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  • #7475
    Diana Saillant
    Keymaster

    Homework 6

    1. Practice your 21-day Listening Exercise for at least 30 minutes daily.

    2. Continue to learn your vocabulary with the Memory Exercise (at least 30 minutes daily).

    THE INTERPRETER’S TOOLBOX:

    3. Complete the “Successful Interpreting Techniques” and “Interpreting Modes” sections.

    4. Go to the “Resources” section. Under the “SOP Recordings I” section, listen to Confidentiality Exercises 7.2 and 8 and answer the questions. Note: Please remember to indicate the recording number. 

    5. Using the PQRS study method, read the NCIHC Guide to Interpreter Positioning and the NCIHC Sight Translation Guidelines. You will find these documents under HICT Course Resources.

    #9072
    Silvia Ayala
    Participant

    #7.2
    “Should the interpreter proceed with the interpretation? Why or why not?”
    First, the interpreter has to look back at the Code of Ethics and the Standards of Practice to make a decision. The principle of confidentiality is most important because it honors the privacy of the patient; it’s important to not disclose any information outside of the medical team. In this case, the patient’s siblings are not a part of the medical team. The interpreter then has to decide if they will speak up or not. They might have to step into the advocate role because the patient’s dignity is at risk.

    “What are the interpreter’s options?”
    If the interpreter decides to speak up, they will address themselves in the third person. They can respectfully let the provider know that the interpreter thinks the patient’s dignity might be at risk if the diagnosis is interpreted in front of their siblings, and explain their reasoning. The interpreter then has to say the same to the patient to keep both parties in the conversation loop. Afterward, the interpreter can also ask the patient if they are comfortable with their siblings being present for her diagnosis to remain respectful and professional.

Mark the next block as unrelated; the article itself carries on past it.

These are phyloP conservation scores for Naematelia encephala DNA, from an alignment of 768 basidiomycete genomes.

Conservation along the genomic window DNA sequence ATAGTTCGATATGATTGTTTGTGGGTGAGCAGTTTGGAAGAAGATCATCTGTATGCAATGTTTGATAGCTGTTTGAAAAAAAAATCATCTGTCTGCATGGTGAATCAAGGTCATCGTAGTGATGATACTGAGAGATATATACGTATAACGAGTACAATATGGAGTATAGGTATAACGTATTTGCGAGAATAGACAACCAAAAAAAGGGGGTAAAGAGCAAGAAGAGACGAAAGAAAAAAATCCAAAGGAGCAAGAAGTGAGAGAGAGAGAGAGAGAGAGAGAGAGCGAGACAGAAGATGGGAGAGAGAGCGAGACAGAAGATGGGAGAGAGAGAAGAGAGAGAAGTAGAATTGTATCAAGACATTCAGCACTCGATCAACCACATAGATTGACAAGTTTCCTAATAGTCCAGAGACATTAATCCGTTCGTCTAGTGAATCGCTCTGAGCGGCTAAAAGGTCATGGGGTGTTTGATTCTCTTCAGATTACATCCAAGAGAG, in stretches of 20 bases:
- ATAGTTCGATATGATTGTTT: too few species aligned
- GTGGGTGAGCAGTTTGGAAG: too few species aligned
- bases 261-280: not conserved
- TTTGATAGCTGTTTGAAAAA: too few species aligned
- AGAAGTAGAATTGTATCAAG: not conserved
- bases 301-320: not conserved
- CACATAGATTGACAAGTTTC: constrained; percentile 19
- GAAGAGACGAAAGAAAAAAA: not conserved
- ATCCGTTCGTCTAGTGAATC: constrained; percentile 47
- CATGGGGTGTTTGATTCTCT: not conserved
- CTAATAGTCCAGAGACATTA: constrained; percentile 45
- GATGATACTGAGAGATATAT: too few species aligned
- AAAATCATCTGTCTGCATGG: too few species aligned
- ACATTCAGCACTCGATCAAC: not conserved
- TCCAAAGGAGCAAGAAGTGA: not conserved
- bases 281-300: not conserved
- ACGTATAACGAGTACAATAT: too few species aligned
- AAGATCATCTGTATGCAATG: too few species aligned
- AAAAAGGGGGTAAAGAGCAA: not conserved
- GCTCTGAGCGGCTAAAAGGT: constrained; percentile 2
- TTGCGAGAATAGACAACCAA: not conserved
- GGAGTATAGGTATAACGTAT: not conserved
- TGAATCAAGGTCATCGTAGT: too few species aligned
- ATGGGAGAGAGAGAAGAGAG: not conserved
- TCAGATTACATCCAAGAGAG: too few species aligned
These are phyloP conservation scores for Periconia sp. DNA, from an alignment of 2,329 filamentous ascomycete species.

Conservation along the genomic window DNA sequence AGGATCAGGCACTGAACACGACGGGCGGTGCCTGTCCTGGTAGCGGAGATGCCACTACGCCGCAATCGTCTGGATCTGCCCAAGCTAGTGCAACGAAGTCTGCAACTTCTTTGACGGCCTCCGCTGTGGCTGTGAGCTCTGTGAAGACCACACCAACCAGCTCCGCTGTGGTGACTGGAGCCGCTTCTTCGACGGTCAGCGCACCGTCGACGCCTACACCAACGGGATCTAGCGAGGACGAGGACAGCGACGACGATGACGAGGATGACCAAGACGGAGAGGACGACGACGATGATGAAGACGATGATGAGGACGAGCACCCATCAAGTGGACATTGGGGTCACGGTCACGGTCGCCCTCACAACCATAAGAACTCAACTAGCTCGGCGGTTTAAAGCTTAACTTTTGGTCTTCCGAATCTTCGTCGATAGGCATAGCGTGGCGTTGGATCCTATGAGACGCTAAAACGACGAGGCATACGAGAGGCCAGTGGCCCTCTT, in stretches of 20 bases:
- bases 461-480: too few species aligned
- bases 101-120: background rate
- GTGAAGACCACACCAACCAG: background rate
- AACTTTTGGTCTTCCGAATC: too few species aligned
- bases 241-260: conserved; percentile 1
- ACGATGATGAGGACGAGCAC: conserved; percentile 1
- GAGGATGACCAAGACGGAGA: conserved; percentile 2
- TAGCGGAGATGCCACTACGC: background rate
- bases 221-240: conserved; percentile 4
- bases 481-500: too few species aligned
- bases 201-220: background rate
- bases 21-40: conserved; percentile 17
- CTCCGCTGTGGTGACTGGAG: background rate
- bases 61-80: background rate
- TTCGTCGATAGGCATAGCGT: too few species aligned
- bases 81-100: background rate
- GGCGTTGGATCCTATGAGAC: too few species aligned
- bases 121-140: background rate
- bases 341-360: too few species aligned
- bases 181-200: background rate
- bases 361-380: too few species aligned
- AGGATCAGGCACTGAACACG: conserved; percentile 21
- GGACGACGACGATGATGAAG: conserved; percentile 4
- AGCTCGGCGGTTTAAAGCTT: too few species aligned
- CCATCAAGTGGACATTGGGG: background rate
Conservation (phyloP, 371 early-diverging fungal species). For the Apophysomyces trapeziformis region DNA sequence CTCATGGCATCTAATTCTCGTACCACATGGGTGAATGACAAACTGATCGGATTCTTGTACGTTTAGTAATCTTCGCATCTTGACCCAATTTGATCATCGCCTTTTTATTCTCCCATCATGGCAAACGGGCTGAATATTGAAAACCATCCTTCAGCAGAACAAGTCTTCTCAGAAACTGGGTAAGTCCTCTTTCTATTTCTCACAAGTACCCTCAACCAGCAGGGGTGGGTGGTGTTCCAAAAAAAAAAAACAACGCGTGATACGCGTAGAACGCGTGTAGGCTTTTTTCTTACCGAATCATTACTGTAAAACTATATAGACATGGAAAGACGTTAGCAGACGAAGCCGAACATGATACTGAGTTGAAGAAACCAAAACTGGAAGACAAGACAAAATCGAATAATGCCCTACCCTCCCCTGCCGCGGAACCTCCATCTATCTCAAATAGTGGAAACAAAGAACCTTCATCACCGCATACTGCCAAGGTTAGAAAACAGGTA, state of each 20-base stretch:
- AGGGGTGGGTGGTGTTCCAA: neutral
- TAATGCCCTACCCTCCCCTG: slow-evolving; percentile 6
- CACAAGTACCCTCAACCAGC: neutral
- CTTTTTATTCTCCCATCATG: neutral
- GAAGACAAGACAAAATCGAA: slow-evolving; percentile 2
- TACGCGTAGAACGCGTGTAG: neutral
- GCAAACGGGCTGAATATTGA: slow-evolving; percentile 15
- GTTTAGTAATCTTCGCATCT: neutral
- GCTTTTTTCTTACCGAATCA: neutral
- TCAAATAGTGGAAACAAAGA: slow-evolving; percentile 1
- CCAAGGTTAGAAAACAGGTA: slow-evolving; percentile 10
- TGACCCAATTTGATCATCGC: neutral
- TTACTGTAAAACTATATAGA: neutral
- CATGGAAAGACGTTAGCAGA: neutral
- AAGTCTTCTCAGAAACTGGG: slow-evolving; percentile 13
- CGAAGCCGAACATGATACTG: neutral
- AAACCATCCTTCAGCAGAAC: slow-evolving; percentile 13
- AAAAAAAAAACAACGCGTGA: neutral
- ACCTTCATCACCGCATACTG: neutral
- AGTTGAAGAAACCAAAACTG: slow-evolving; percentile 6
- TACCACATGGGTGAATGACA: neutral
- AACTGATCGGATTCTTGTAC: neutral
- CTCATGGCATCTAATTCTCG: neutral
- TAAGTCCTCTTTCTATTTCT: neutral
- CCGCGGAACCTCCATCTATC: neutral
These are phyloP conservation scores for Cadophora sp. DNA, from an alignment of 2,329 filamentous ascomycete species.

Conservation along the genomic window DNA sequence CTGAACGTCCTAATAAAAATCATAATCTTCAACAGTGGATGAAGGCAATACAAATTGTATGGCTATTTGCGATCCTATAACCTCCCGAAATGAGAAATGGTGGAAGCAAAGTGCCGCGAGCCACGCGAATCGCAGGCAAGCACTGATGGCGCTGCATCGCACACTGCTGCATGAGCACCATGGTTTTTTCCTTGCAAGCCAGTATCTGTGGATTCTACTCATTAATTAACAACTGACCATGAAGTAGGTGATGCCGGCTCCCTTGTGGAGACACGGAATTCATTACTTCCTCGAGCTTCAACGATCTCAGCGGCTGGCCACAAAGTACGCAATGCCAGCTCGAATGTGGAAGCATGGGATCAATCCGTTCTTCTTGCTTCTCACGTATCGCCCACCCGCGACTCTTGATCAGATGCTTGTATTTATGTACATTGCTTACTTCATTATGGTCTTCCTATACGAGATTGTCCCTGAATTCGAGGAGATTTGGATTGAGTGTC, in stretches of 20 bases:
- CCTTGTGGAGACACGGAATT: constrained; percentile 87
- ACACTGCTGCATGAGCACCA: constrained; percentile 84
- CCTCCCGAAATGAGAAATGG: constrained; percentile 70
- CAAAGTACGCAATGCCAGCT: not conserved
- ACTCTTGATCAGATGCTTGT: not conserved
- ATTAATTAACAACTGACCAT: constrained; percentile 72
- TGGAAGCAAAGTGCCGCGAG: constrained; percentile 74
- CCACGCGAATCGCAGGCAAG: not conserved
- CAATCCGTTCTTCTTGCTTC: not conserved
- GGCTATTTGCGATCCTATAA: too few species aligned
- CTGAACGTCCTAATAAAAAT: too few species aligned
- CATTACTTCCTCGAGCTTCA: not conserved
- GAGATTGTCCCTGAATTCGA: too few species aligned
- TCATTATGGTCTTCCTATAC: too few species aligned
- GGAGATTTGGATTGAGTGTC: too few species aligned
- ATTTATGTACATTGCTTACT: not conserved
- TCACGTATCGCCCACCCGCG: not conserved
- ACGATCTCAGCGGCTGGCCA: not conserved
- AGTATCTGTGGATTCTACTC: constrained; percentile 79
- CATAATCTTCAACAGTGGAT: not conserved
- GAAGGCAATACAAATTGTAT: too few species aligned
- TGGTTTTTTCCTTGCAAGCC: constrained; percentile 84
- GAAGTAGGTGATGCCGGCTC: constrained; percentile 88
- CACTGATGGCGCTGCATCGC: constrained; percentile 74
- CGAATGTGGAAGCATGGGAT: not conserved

#8
    “What personal consequences might there be for the patient?”
    If the interpreter has been taking notes and writing down personal information that can be used to identify the patient, it can put their privacy at risk and go against the principle of confidentiality. Someone could find that paper if not disposed of properly and use any of the information against the patient. They could spread that information to other people, or exaggerate any information with the intent of causing harm.

    “What personal measures might one take to prevent exposure or the loss of relevant information?”
    During the session, the interpreter should make sure that their notes are not in open view. After the session the interpreter can find a paper shredder to completely dispose of the paper so that it cannot be put back together. If there is not one available, the interpreter can rip the paper manually into small pieces, as small as they can be, and dispose of them. They could throw the pieces away in different trash cans so that even if someone tried to put the pieces together, they would not all be in the same spot.

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